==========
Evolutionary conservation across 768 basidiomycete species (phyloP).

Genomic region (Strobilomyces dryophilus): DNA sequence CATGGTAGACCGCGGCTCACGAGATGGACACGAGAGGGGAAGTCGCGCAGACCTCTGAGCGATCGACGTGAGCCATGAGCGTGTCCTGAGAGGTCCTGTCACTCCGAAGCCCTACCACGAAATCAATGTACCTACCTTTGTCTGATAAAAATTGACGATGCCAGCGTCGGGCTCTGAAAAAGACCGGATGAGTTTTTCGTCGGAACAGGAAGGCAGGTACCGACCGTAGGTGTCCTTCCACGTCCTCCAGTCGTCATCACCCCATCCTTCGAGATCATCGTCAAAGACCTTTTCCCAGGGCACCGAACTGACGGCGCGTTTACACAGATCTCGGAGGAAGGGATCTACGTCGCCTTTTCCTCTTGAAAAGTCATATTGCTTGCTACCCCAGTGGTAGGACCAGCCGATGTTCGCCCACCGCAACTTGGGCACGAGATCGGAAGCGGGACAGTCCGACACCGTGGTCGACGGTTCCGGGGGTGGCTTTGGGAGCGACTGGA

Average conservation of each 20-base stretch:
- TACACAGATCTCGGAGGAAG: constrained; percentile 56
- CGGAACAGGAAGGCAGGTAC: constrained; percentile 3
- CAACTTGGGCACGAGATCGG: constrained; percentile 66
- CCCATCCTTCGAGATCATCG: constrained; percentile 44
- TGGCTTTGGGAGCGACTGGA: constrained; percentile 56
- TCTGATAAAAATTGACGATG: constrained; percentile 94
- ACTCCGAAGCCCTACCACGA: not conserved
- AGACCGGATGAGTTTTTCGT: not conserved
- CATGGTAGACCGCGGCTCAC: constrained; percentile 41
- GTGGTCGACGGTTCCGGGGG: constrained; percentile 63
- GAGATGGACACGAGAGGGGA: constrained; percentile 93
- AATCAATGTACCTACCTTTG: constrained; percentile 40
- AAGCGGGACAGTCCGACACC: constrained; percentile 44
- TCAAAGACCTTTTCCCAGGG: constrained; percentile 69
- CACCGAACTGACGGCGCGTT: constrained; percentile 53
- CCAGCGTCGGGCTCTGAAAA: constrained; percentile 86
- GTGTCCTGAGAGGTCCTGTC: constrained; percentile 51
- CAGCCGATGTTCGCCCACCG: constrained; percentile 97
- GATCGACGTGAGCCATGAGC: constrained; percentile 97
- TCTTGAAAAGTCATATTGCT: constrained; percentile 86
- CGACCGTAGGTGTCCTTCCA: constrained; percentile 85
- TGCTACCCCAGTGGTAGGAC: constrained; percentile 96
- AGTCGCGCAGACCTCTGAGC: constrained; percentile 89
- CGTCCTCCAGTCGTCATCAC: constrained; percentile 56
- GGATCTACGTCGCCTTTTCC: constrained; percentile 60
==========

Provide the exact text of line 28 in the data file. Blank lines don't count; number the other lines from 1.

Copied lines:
- GGATCTACGTCGCCTTTTCC: constrained; percentile 60